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ENGL 2327: American Literature I (Boston): Presentation Citations

Prof. Kristie Boston | ENGL 2327: American Literature through the Civil War (Fall 2021)

In-Slide Citations

When you write a paper, you include in-text citations to show where and how you've used used your research.

Do the same thing...but on your slides.

Keep in mind that there's no official "citation style for slides" -- designing a readable and aesthetically-effective slidedeck often takes precedence over strictly adhering to the usual formatting rules. Just make sure your attributions clearly relate to the information on the slide!

Oral Citation

  • As in writing, citations provide evidence that experts support your statements. This makes your speech credible. Oral citations give proof of well-researched content.
  • Cite your source whether you are quoting or paraphrasing. Protect yourself from PLAGIARISM always.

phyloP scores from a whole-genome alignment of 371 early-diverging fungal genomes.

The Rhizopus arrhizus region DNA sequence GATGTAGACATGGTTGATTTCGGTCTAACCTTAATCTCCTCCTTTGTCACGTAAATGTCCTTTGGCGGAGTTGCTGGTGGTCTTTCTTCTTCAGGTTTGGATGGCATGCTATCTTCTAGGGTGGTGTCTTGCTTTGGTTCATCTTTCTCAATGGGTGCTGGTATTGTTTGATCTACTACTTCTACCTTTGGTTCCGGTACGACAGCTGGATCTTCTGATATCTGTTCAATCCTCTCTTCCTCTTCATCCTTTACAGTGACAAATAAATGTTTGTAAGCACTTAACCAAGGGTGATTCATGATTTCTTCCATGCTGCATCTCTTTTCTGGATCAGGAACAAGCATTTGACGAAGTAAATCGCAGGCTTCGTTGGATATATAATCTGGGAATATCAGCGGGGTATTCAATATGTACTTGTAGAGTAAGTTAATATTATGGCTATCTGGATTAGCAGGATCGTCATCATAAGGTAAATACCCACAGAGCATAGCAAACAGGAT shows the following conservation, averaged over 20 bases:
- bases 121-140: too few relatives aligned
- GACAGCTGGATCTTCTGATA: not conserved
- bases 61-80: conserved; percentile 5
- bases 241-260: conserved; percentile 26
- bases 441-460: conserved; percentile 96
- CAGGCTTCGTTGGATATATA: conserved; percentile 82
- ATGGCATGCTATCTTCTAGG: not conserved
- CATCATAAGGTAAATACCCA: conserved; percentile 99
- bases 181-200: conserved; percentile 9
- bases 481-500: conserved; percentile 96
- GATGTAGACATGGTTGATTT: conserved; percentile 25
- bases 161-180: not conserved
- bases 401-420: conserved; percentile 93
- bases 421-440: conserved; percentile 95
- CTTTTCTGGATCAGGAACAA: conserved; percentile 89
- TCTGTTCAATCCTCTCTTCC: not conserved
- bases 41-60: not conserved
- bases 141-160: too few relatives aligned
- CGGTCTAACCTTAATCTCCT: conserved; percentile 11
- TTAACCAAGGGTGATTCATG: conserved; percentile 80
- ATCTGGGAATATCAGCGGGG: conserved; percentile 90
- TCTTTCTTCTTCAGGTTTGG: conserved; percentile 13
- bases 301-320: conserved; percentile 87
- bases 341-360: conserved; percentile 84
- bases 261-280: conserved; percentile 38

• Include a slide at the end to list all the sources you used. It may even be helpful to provide a handout with these!
  • Give some variety to your oral citations: "According to...."  "This is supported by...."   "John Doe says...."   "As Jones states in his paper...." 
    • Don't forget to introduce the person the first time, though! "Psychologist Jane Doe has suggested... Doe also reports..."
    • Who should you namedrop?
      • If it's someone who did the original research and/or is an expert in the field, go for it.
      • Is it just a journalist reporting on what someone else did, and any news source could have given you similar info? Leave it as a parenthetical. At best, you'd state, "According to The New York Times..." with a little (Doe) parenthetical on your slide.